Stakeholder Views on Carbon Farming

CarbonCare™ Voices

The CarbonCare™ Voices report summarises a year’s work looking to better understand the carbon market, particularly in Western Australia. It has found genuine interest in carbon farming and a desire for enhanced understanding from all stakeholder groups, including landholders, potential offset buyers, and investors.

A relevant and timely study, the report provides a snapshot of the WA carbon market’s development through the lens of landholders, carbon offset buyers, and agricultural industry stakeholders, with over 322 insights captured during the research.

Key Findings

  • There is a high level of demand for information from all participant groups.
  • Carbon footprint measurement levels are low across the carbon supply chain.
  • ‘Carbon Influencers' are needed to normalise the perceptions of a 'carbon farmer' in the broader farming community.
  • Participation in carbon farming is low amongst survey participants.
  • Concerns about the future impact of climate change amongst Australian organisations is high.
  • The research has indicated a likely increase in demand for carbon offsets in the future.

Perspectives

Mark and Heather Adams

Heather and Mark agree that the climate is changing. In fact, their son-in-law, Nathan, has recently entered and analysed the past 50 years of rainfall data. The evidence showed a declining trend — and Heather agrees that this is a challenge for farmers.

Heather is keen to do what they can on the farm to mitigate the effects and impacts of climate change, but she just wants support, from the Government and the agriculture industry, to ensure that carbon planting projects have the greatest possible chances of success. And for Heather, that means deep research into which native species, on which types of land,  and with what kinds of maintenance, will result in a favourable result for everyone — including the grower’s bank balance. For her, carbon planting isn’t something you do to feel good. A solid return on investment and assurance that it will be effective is what the Adams’s are looking for. After two challenging planting projects where involvement with third parties has been troublesome and the success of the plantings have been compromised (through no fault of their own), Heather subscribes to the old adage: Do it once, do it right.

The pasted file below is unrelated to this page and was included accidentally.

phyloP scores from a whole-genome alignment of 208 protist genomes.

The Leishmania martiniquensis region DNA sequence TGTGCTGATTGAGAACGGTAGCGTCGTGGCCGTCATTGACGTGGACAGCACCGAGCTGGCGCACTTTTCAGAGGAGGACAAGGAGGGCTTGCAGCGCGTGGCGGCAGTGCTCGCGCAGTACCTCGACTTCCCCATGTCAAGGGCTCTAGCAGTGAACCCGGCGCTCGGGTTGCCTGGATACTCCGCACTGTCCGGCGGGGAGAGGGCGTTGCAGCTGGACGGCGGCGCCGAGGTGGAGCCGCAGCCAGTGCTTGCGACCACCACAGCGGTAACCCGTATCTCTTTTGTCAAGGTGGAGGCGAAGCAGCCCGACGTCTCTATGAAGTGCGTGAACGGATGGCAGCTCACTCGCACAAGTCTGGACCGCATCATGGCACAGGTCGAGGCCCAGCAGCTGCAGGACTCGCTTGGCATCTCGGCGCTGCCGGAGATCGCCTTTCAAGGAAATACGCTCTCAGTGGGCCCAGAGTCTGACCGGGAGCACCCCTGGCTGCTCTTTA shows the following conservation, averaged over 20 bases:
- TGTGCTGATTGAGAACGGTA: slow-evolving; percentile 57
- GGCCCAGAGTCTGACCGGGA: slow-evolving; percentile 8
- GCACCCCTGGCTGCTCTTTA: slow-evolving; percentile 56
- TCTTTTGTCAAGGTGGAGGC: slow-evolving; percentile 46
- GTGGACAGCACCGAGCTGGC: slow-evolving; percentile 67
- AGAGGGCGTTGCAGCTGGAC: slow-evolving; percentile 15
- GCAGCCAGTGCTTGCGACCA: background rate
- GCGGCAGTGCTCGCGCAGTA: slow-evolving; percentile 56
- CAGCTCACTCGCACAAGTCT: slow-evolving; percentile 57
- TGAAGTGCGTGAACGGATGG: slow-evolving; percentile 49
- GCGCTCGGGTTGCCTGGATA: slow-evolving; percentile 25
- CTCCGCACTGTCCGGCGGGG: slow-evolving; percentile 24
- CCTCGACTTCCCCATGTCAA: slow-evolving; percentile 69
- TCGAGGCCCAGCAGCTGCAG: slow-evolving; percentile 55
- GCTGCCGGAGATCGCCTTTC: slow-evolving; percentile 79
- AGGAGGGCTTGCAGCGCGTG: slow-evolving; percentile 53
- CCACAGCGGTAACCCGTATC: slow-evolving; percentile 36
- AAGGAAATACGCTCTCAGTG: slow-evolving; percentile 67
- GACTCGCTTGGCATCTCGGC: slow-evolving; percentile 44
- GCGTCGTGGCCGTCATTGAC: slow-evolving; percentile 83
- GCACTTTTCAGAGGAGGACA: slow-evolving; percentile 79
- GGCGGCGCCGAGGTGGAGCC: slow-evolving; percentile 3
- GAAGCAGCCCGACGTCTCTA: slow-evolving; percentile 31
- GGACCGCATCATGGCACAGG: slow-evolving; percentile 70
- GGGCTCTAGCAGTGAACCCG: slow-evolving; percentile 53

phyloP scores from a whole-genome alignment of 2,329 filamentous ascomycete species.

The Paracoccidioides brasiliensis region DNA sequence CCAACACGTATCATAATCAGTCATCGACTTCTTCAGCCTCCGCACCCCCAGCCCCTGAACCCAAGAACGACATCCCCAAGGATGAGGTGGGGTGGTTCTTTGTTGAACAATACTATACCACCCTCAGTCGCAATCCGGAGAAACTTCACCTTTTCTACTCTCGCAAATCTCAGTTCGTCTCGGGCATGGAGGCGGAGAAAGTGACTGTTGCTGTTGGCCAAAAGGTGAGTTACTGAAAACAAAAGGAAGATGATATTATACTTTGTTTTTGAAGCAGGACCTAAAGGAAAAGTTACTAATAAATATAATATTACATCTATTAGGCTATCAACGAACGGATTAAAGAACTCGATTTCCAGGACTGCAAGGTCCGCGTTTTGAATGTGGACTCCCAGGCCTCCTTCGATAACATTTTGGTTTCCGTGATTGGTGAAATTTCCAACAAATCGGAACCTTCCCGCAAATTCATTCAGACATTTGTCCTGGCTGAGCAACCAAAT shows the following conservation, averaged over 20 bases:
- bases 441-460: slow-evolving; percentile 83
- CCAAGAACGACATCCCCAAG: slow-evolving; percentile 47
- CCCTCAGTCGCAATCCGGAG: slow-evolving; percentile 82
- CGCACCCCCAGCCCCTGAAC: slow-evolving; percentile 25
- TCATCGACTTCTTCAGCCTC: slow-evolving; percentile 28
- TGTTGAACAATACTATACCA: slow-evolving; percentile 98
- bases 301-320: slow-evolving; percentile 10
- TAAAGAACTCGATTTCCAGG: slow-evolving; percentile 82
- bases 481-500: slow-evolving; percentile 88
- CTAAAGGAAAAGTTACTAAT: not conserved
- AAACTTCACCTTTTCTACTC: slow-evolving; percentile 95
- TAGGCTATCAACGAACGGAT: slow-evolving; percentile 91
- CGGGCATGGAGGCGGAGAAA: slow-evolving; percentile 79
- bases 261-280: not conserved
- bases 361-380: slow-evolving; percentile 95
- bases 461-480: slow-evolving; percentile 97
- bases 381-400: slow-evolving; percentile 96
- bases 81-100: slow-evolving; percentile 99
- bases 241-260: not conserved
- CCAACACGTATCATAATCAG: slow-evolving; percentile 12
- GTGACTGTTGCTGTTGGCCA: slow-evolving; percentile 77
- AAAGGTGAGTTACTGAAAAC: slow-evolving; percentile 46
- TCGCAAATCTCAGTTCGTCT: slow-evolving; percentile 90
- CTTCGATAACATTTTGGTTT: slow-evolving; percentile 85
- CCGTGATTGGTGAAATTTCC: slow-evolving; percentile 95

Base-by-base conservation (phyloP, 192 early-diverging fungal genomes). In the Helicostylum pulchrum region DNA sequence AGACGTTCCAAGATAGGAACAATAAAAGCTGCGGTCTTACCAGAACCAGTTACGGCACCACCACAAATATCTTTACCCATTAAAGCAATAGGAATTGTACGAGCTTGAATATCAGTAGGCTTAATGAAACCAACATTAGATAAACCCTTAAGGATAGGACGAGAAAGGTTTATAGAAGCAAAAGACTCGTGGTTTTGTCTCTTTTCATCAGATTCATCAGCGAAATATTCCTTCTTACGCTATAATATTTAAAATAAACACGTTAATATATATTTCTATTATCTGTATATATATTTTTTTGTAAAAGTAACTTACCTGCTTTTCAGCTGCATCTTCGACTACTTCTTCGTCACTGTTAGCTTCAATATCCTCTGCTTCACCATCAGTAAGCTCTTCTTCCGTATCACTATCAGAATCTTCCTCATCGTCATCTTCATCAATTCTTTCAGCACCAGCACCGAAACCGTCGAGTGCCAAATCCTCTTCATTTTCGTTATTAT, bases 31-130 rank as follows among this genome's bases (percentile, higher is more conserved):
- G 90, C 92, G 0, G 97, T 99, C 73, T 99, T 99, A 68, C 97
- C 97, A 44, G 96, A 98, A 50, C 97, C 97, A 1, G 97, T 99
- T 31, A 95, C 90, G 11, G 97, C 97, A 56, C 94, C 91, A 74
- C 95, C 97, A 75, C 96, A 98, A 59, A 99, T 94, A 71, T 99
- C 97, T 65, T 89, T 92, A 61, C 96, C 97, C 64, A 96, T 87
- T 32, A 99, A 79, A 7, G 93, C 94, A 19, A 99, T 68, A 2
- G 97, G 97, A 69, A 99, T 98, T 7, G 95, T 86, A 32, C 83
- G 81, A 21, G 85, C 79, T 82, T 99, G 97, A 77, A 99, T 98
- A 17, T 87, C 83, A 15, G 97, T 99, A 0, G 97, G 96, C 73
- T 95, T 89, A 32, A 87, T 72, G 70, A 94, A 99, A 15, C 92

Research Process

  • Literature Review
  • Desktop analysis and research
  • Carbon market stakeholder surveys
  • Agricultural industry stakeholder interviews
  • Data analysis and report preparation
  • Peer review
  • Report finalisation

Contact Us

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Key Recommendations

  1. Target investment into developing a standardised method of calculating the carbon footprint of farms and organisations.
  2. Adopt an accepted standard for natural capital accounting, with co-benefits accounted for within all carbon crediting mechanisms.
  3. Conduct further research to gauge consumer sentiment about carbon-neutral agricultural products.
  4. Establish a peer-to-peer carbon farming networking group.
  5. Establish a Carbon Farming Taskforce across all levels of government.
  6. Continue to develop partnerships with a broad range of stakeholder groups to disseminate information about the carbon farming industry, engage landholders, and attract additional funding streams.
  7. Direct funds towards establishing and promoting carbon farming demonstration sites.
  8. Investigate and integrate a social science approach to increasing carbon farming participation across WA.